A Column from Members of the Urban and Regional Information Systems Association
Standing out in today’s marketplace is a challenge that every company faces. But Dawood Engineering, Inc., a multistate engineering firm headquartered near Harrisburg, Pennsylvania, has found a new way to gain an edge. Instead of using trite slide presentations in meetings and demonstrations, the company now uses Esri Story Maps apps.
These interactive, engaging web apps allow Dawood’s GIS and marketing teams to customize their content—including text, images, videos, and immersive maps—using a variety of templates. When thoughtfully designed, story maps are intuitive and flow logically. They’re versatile, too: users can share them with a simple hyperlink or have them replace traditional tools, such as Microsoft PowerPoint, in formal presentations.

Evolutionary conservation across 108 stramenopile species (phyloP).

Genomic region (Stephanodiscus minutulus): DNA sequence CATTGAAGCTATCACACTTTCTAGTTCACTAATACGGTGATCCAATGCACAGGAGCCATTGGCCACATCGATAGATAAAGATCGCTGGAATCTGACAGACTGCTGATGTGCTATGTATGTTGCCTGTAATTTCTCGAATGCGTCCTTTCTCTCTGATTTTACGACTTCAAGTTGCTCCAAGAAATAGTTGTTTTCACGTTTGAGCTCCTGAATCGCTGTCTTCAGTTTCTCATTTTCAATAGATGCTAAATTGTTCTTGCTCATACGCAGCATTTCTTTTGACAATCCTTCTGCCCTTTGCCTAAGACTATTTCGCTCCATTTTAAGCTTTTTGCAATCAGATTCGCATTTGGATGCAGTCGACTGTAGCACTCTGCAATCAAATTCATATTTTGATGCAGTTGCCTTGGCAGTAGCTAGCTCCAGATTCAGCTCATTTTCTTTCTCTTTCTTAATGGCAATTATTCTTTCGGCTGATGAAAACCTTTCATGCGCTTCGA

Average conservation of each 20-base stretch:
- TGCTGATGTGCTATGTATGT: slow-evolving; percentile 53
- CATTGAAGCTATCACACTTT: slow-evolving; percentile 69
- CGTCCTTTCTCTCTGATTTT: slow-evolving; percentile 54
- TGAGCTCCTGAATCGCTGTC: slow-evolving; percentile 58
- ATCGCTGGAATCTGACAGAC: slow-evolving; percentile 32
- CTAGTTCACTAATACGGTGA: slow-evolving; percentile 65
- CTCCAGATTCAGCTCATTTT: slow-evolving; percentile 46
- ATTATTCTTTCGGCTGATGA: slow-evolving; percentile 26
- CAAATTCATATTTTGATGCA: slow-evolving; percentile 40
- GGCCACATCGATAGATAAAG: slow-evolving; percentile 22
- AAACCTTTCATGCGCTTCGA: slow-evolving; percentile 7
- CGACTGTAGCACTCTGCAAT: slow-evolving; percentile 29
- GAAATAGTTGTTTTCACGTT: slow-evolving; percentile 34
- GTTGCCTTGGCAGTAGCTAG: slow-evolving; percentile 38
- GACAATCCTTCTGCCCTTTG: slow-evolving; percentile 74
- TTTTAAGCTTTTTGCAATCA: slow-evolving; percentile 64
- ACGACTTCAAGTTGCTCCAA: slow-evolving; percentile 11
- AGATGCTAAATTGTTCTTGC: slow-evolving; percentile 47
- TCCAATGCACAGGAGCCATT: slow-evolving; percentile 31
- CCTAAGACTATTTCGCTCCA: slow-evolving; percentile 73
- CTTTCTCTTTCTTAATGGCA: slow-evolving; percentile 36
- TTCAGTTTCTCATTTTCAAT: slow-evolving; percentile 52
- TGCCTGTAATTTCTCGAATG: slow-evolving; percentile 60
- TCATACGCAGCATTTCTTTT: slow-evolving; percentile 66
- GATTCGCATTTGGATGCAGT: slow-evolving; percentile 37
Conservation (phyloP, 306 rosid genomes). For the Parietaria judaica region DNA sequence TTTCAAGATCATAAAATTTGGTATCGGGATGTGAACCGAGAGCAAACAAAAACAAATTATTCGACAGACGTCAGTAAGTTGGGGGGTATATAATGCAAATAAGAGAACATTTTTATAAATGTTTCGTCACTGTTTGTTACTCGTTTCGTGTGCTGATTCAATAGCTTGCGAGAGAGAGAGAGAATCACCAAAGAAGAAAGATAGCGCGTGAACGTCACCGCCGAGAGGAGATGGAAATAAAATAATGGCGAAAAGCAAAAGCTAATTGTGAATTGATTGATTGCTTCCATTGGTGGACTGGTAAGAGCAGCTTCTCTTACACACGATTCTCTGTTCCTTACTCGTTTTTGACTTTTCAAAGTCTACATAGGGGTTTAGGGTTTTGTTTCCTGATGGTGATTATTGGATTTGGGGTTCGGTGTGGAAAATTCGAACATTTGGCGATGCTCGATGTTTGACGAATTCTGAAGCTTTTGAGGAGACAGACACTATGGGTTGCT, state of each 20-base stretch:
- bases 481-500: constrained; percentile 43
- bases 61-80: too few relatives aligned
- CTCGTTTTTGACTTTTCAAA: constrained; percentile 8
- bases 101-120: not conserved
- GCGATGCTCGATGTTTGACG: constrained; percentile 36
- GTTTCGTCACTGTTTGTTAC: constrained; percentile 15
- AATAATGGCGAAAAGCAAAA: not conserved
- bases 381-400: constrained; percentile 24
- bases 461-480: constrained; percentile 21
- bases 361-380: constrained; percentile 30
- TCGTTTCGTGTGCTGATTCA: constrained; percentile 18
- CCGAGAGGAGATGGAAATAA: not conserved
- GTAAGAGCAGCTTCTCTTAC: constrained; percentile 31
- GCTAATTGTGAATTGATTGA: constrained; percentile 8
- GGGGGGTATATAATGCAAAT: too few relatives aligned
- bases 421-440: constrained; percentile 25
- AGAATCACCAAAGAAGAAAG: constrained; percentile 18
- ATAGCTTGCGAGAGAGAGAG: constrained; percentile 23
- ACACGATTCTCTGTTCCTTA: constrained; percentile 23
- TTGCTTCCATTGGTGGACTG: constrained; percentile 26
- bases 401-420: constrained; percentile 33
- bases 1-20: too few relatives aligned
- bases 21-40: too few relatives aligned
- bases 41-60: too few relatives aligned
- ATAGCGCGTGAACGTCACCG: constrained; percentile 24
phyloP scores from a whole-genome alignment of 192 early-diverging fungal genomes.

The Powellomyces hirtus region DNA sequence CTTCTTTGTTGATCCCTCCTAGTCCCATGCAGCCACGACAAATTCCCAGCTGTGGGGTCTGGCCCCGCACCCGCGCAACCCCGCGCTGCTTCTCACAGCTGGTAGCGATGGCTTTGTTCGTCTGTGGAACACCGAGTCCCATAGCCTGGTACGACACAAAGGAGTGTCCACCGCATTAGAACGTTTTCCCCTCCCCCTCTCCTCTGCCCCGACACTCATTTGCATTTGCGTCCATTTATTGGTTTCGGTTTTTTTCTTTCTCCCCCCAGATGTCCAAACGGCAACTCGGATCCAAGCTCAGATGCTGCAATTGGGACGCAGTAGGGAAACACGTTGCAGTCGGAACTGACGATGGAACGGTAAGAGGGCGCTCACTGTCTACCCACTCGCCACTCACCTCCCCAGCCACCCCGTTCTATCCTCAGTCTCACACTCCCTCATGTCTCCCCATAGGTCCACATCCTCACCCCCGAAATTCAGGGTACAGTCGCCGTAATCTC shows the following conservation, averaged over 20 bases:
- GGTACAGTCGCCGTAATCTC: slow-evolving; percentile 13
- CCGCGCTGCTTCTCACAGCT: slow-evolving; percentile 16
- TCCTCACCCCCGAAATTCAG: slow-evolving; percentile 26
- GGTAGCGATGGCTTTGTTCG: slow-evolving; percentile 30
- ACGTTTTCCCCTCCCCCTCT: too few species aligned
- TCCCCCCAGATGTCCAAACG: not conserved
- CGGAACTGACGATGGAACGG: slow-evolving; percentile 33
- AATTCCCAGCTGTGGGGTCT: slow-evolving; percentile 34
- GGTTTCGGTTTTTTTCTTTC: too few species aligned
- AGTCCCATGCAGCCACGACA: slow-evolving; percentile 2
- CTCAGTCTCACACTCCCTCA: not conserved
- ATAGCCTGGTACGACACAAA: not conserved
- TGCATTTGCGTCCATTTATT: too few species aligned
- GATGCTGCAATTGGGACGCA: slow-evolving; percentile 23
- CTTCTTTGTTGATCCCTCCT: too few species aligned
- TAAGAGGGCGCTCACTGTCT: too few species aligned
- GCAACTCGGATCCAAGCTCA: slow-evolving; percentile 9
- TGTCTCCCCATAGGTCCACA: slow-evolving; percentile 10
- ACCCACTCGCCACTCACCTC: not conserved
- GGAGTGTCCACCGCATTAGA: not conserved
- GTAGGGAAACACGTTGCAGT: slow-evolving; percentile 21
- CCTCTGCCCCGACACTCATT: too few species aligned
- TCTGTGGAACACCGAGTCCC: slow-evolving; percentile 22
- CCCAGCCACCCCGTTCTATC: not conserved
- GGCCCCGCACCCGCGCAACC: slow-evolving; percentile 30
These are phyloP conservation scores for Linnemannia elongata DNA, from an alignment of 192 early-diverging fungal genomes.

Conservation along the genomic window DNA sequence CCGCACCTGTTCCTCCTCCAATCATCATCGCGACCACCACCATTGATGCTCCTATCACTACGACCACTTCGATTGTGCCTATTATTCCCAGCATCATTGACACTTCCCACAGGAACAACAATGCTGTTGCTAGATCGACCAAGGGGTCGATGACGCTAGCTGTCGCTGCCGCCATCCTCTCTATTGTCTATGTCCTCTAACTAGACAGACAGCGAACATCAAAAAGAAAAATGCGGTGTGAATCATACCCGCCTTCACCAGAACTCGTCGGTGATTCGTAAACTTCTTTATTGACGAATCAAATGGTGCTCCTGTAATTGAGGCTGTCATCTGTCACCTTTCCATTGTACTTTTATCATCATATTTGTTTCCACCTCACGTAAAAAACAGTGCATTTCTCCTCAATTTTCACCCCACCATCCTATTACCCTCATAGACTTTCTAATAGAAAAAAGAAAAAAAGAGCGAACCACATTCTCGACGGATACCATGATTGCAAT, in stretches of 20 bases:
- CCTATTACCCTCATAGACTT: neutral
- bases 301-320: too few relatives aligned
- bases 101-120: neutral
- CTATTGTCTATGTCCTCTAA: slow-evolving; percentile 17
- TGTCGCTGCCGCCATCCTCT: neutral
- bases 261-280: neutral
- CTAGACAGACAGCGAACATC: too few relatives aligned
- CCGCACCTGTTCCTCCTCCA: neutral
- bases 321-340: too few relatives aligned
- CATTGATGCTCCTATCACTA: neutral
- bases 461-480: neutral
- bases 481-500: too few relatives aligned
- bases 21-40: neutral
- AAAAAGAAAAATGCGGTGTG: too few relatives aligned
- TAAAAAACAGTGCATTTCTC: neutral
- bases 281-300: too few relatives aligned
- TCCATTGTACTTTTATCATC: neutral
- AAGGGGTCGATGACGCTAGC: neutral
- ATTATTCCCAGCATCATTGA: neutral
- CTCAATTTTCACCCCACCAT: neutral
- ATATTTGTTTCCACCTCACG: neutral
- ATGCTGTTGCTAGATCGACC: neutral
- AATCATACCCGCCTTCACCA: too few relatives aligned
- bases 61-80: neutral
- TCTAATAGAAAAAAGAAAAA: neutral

Dawood capitalizes on this flexibility and uses story maps for business development, project summaries, team meetings, and presentations. Here’s how.
A Powerful Tool for Business Development
In years past, Dawood employees used to hand out one-page service sheets at meetings and conferences that outlined what the company could do, from site design and permitting to large transportation projects and land-use planning. But oftentimes, these handouts didn’t foster much meaningful interaction with the recipients.
Now, the GIS and marketing teams illustrate the company’s capabilities using story maps. Taking advantage of its GIS database of all project locations, Dawood’s GIS team can add project-specific details and images to the database. Then, anyone building a story map can include those elements as pop-ups in interactive web maps.
One story map, for instance, summarized all the projects Dawood had completed for the Pennsylvania Department of Transportation (PennDOT) and broke them up by county. An interactive map showed the density of projects across the state using a color gradient, while pop-up windows highlighted one specific project per county, complete with photos and a summary of the work Dawood did.